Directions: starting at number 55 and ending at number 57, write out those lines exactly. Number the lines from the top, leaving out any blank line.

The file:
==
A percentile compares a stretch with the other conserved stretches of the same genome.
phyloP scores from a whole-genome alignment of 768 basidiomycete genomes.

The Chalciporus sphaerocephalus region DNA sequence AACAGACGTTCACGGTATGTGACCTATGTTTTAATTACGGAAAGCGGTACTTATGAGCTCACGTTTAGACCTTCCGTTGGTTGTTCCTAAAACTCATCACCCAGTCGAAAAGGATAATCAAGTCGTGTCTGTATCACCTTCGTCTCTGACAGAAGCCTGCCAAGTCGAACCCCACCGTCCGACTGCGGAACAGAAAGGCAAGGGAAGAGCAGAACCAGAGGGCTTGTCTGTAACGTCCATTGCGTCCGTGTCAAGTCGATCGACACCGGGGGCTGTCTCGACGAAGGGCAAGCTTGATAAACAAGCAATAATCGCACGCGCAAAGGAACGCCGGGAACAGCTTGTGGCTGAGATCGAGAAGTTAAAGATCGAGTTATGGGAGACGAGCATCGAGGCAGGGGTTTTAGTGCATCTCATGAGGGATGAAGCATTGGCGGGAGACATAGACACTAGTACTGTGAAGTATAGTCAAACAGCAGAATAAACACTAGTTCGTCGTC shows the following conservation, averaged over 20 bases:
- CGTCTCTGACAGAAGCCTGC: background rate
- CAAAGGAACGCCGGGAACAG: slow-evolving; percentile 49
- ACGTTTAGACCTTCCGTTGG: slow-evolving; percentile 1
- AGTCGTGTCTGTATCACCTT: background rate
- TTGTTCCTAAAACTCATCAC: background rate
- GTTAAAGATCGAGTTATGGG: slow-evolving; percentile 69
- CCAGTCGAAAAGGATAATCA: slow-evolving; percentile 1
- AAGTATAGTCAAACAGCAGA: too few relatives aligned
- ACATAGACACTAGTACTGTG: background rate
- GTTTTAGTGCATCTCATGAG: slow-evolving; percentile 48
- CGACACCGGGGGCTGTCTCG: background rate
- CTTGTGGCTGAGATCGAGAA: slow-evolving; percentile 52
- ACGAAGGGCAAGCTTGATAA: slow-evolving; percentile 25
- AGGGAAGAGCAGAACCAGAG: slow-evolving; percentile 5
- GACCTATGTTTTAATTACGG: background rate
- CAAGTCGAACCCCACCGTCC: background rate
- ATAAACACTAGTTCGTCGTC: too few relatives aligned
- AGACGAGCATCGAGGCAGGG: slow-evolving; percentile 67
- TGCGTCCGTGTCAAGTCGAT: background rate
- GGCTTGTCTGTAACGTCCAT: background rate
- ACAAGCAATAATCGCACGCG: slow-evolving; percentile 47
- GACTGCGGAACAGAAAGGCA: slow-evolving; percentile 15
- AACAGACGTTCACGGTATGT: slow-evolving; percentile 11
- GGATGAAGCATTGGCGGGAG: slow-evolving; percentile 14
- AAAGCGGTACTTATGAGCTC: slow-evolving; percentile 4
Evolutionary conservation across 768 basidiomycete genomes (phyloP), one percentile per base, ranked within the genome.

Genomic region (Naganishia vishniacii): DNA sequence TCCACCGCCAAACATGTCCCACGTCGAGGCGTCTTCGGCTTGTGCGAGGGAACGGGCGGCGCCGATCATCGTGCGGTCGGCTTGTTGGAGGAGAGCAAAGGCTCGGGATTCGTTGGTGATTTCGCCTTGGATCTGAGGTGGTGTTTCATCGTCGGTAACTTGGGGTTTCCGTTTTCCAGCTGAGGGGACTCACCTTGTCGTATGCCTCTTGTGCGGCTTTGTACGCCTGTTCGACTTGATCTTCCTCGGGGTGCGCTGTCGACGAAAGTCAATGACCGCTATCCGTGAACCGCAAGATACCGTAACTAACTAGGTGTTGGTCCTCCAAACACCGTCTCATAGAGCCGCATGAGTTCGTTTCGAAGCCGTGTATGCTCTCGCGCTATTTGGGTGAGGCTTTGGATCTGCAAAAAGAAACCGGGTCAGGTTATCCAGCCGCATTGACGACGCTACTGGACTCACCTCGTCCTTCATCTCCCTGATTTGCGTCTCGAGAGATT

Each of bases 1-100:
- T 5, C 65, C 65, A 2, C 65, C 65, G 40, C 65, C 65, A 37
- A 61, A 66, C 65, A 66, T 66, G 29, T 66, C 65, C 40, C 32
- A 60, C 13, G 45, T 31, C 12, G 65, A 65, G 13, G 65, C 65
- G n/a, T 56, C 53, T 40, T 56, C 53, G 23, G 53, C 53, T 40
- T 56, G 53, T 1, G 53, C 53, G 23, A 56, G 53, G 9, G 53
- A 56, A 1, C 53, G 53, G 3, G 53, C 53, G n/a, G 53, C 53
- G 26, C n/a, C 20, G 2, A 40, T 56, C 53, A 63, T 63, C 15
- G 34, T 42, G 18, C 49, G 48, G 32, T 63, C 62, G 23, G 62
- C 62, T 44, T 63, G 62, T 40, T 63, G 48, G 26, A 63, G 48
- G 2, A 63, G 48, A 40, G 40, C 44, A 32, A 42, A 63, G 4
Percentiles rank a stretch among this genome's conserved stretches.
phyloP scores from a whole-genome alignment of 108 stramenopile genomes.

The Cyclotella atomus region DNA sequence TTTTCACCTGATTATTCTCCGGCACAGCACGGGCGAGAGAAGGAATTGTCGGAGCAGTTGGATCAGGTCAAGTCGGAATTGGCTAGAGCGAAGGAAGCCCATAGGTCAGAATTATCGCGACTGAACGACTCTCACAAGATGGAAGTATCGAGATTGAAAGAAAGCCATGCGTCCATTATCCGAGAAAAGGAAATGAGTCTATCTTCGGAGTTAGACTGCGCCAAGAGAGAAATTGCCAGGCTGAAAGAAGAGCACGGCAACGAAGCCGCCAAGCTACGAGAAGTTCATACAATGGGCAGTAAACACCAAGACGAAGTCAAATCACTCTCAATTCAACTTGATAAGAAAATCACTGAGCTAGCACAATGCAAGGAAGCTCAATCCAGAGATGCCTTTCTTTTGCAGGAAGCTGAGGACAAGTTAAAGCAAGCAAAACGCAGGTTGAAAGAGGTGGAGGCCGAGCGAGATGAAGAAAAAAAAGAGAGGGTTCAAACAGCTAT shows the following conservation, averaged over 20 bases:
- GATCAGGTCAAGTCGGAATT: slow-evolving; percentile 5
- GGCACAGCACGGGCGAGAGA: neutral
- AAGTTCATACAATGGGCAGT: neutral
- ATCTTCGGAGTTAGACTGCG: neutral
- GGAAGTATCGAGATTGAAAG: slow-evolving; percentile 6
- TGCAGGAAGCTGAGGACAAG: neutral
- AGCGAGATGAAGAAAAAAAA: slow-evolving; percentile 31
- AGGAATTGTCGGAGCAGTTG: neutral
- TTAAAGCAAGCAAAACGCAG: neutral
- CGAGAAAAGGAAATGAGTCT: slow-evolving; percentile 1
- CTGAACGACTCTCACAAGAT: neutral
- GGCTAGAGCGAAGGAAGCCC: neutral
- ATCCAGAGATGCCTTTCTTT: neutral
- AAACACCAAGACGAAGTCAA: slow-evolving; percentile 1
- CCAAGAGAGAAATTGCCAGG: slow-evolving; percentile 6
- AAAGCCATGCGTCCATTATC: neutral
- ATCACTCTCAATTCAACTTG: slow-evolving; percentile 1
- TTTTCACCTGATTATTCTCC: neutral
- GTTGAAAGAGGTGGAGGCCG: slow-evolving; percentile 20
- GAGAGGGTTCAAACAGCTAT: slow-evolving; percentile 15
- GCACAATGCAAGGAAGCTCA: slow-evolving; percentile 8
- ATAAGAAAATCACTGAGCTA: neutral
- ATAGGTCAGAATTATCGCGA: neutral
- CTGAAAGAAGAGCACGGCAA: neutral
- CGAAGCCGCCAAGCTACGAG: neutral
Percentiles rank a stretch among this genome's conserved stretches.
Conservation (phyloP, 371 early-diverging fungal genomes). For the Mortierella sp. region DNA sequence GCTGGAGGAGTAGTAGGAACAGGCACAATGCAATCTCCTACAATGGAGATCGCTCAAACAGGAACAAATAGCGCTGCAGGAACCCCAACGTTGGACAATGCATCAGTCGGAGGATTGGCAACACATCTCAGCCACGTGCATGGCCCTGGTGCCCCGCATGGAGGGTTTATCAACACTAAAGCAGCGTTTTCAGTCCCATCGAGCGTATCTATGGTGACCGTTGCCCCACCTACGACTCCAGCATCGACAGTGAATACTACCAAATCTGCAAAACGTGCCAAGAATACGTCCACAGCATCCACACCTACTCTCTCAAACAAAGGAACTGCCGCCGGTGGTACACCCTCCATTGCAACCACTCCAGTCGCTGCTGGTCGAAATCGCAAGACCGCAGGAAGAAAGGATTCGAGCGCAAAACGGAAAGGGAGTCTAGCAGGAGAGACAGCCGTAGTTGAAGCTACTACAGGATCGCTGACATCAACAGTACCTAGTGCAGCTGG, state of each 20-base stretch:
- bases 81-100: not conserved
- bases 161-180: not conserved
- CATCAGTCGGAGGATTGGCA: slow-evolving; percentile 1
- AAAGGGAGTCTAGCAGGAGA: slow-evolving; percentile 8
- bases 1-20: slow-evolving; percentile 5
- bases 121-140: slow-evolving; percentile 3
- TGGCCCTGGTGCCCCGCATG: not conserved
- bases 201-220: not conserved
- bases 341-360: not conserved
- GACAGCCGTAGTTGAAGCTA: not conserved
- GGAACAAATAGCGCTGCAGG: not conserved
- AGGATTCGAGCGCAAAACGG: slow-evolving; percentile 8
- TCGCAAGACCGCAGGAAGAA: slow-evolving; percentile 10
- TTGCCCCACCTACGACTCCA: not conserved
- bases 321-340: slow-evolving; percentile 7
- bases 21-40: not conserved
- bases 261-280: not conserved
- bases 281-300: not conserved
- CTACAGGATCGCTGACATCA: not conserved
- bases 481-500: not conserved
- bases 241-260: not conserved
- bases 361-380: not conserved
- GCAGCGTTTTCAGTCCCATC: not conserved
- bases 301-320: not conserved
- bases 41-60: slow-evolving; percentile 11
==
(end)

- CTGAACGACTCTCACAAGAT: neutral
- GGCTAGAGCGAAGGAAGCCC: neutral
- ATCCAGAGATGCCTTTCTTT: neutral